Tapper, then a freelance writer and not part of the White House press corps, said that "too many members of the media got caught up and were beating the drum and were excited to be embedded and there was a very big failure."
"There were notable exceptions," Tapper said. "Some of the reporters with McClatchy, for example, did amazing work. But there was a big failure. It was incredibly influential. I cannot overstate how influential that failure of the media was to the way I approached my job when I was White House correspondent. It was constantly informing how I did my job and how important I felt it was to ask tough questions on any subject regardless of my personal feelings because I felt it was important for us to be checks on this incredibly powerful place."
Tapper described the run-up to war as "an in-between period of my journalistic career" and one that took him outside the Washington bubble. For that reason, Tapper said he had "an outsider's perspective of the whole thing and it all seemed strange for me."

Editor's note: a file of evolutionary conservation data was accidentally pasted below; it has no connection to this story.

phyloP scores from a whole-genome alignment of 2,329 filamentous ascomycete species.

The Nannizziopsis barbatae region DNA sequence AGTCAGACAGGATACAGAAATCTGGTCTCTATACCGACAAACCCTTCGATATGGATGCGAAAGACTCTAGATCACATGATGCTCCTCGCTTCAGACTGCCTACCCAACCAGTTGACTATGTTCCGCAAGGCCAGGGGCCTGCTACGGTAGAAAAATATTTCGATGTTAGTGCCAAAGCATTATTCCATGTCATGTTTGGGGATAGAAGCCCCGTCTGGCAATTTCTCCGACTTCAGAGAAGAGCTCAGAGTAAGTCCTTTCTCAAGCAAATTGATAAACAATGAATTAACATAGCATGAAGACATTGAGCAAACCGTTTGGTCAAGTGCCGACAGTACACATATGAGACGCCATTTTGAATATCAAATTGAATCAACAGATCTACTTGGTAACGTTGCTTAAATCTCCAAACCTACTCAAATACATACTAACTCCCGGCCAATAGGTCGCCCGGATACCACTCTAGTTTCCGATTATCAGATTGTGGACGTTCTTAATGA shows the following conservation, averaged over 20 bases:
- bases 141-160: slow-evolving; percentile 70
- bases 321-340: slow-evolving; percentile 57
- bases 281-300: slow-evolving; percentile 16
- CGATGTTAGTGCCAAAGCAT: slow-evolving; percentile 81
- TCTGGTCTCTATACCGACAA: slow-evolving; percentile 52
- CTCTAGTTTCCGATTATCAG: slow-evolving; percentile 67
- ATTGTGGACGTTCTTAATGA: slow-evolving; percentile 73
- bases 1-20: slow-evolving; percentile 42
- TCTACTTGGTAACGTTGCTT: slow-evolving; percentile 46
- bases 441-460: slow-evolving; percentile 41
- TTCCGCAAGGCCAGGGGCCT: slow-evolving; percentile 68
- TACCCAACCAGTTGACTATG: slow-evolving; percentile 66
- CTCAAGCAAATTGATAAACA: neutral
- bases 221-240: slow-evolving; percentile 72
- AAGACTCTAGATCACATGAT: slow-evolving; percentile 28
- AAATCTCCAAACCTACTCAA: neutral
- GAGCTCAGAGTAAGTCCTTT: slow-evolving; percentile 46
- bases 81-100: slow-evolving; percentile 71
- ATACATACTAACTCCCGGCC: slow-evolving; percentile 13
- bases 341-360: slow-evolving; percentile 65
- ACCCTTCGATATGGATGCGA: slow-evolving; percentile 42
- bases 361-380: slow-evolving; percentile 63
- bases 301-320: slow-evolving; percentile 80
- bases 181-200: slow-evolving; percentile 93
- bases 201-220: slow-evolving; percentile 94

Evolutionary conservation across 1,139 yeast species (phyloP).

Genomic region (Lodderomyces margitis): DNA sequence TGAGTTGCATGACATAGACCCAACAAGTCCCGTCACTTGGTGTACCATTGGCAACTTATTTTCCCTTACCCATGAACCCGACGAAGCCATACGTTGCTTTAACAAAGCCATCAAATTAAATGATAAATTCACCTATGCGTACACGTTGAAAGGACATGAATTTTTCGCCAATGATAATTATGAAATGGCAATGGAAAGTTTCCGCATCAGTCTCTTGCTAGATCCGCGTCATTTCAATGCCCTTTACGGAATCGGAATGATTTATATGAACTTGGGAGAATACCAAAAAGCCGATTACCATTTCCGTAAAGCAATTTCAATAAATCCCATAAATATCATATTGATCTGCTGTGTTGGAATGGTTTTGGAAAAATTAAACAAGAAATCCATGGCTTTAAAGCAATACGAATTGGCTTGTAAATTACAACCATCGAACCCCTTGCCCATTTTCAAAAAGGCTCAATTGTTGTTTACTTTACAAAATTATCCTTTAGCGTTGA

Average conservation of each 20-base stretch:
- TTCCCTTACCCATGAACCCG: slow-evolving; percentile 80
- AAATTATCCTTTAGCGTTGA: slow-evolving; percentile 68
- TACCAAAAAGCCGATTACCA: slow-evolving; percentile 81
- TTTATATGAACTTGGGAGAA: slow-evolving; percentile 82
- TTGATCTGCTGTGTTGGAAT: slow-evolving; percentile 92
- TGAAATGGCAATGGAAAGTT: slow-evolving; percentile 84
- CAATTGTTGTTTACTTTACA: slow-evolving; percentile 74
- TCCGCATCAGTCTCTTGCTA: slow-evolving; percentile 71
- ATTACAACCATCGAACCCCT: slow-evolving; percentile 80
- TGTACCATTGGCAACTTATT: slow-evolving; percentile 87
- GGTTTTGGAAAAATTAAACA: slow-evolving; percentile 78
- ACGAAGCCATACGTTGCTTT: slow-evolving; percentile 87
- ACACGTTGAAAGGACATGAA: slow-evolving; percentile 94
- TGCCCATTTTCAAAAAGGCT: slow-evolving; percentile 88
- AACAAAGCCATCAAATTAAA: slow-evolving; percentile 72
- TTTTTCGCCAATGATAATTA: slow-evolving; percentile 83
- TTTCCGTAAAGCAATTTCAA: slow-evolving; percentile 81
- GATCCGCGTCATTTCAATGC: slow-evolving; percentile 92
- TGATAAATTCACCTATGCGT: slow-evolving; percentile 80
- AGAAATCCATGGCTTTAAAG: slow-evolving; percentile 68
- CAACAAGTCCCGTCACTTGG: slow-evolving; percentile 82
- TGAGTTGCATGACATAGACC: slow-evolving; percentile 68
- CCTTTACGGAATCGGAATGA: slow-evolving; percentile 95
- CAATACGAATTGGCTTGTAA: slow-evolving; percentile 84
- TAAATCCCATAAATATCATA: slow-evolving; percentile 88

... It's Thursday, Feb. 6, the day after Secretary of State Colin Powell's presentation to the United Nations of evidence of Iraq's noncompliance with Resolution 1441. Edwards calls it "a powerful case." Kerry says it's "compelling." Lieberman, of course, is already in his fatigues.
Dean isn't sold. It doesn't indicate that Iraq is an imminent threat, he says.
From Washington come the barbs -- The New Republic calls it proof he's "not serious." ABC News' "The Note" wonders if he's backed himself into a corner. Dean has opposed the pending war because he didn't think President Bush had made his case. If he doesn't support military action now, the thinking goes, then he's just contradicting himself. Or, at the very least, he's been put in an untenable and -- for the moment, at least inside war-ready Washington, unpopular -- position.
He gets a deluge of phone calls from reporters asking him to clarify his position. Which is -- "as I've said about eight times today," he says, annoyed -- that Saddam must be disarmed, but with a multilateral force under the auspices of the United Nations. If the U.N. in the end chooses not to enforce its own resolutions, then the U.S. should give Saddam 30 to 60 days to disarm, and if he doesn't, unilateral action is a regrettable, but unavoidable, choice.